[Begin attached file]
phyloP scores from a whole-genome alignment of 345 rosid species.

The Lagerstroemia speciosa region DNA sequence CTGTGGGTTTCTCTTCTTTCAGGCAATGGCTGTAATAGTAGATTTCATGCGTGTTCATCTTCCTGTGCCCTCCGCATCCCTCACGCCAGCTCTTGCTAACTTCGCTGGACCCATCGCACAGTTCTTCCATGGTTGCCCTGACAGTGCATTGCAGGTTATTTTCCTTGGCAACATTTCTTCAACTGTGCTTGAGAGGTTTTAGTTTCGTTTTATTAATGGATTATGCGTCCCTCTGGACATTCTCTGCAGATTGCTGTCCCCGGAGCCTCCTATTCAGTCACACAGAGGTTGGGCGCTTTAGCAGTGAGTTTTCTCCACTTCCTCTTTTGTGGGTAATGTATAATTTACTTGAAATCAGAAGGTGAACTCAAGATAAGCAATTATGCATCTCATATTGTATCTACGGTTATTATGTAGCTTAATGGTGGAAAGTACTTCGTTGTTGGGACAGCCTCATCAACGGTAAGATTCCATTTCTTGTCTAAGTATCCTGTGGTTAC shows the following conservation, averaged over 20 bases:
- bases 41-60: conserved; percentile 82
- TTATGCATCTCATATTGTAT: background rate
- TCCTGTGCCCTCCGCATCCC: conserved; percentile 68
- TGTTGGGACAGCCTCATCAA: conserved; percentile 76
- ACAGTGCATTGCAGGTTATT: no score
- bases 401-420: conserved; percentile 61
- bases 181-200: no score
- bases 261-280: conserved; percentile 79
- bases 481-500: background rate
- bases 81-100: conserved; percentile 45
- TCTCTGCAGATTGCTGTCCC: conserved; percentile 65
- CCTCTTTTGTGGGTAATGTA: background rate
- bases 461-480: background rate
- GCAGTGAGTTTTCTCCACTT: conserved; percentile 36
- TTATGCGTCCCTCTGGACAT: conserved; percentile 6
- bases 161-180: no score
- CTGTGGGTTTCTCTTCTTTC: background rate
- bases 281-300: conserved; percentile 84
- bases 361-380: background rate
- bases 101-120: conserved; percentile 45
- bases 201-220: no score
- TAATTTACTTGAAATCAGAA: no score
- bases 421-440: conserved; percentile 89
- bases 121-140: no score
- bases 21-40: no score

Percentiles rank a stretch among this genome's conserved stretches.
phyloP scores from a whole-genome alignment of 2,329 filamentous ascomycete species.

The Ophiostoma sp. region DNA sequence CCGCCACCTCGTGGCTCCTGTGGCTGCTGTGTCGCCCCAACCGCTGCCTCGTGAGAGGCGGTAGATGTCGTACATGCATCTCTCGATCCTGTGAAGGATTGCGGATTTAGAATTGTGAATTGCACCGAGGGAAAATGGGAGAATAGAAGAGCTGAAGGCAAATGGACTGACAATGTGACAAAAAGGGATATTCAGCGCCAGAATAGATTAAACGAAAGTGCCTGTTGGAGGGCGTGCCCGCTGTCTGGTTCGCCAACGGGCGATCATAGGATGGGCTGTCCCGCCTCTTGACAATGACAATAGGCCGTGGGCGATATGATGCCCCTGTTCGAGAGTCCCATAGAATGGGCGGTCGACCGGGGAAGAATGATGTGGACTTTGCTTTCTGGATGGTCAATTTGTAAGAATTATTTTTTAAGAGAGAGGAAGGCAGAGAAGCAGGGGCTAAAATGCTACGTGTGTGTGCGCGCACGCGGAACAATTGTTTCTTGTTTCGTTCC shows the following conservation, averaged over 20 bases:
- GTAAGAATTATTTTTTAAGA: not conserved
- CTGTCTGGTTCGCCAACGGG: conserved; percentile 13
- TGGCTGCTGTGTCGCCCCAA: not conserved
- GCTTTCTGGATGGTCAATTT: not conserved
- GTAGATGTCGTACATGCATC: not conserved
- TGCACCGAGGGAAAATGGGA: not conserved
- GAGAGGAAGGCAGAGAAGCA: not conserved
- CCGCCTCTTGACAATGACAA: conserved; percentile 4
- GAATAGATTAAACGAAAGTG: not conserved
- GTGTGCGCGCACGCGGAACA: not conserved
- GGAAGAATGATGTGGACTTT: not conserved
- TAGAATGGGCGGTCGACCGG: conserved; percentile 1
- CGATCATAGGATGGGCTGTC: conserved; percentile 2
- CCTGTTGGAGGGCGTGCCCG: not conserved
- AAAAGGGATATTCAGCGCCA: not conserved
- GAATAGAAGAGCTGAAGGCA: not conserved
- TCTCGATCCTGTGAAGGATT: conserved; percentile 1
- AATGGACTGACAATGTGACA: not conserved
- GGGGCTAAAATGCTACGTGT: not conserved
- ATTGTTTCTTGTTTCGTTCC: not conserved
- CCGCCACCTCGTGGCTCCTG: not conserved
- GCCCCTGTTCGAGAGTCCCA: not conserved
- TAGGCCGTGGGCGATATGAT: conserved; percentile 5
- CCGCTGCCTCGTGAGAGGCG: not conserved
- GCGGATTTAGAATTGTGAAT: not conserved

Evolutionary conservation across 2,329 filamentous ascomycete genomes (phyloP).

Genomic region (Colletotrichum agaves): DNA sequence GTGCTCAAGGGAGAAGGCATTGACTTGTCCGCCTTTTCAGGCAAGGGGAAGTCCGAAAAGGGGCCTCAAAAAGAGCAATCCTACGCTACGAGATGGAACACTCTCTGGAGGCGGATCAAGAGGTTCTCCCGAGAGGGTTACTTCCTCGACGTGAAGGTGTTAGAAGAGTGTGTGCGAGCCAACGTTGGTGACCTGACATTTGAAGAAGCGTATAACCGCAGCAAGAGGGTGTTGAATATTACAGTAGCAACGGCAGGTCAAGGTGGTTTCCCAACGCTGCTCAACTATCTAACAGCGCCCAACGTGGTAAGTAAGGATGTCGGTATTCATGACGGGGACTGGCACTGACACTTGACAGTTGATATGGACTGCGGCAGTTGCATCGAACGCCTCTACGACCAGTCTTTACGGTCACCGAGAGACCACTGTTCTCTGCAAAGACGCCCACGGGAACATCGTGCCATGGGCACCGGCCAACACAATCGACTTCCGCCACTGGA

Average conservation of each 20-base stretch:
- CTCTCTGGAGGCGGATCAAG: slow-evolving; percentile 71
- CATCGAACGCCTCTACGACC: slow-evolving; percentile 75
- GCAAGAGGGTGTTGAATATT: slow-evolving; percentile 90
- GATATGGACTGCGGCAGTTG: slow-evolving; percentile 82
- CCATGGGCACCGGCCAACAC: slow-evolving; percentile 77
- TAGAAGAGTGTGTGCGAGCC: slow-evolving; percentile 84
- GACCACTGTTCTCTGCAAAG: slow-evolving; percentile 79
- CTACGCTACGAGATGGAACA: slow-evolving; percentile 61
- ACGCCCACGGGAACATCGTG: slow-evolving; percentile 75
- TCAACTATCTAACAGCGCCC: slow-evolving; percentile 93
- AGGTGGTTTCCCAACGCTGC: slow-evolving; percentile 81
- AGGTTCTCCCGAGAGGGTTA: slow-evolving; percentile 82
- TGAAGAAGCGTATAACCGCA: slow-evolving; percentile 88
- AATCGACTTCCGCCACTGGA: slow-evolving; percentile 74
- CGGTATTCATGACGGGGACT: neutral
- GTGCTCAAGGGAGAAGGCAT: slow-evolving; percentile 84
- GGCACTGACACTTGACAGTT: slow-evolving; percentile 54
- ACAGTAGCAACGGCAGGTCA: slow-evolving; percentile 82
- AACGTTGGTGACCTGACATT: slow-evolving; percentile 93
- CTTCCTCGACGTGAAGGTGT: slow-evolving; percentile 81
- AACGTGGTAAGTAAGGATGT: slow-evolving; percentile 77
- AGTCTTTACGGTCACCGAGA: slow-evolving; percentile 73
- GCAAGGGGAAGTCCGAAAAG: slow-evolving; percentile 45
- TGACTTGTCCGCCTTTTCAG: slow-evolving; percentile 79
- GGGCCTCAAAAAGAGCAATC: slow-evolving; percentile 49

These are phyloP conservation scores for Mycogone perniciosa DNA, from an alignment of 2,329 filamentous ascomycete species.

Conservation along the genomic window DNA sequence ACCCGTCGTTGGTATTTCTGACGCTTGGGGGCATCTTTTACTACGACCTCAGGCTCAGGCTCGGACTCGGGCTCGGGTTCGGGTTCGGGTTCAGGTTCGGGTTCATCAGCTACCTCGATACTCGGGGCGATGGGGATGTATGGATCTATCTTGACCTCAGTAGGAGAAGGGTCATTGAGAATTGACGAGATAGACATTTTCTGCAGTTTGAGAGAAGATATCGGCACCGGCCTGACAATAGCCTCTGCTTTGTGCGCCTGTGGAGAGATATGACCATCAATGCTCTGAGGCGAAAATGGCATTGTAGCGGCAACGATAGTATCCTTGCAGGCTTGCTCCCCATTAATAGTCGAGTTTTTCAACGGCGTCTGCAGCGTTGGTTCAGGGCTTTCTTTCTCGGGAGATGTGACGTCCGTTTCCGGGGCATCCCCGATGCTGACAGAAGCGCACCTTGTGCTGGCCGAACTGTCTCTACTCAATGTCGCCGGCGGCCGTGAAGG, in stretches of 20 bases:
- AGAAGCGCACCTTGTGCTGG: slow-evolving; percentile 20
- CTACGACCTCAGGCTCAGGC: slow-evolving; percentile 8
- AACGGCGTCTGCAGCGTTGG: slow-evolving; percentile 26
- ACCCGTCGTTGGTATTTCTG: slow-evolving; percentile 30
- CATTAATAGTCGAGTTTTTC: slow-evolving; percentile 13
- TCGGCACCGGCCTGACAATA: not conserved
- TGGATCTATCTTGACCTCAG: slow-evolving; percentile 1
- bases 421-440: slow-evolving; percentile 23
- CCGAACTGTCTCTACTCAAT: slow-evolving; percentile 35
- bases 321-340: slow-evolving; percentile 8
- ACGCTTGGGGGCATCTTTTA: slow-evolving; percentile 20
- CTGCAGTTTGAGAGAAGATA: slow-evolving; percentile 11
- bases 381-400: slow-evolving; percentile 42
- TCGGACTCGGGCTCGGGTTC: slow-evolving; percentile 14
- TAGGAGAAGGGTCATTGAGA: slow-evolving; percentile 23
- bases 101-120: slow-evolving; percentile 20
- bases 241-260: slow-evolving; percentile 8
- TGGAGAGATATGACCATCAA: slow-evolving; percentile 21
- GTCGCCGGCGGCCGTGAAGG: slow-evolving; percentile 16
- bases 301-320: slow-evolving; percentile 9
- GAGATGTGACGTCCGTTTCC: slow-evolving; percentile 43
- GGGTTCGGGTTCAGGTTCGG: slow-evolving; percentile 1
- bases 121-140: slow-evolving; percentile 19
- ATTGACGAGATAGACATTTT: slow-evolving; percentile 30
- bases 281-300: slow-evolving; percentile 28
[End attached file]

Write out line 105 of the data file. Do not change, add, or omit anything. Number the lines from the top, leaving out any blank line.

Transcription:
- bases 301-320: slow-evolving; percentile 9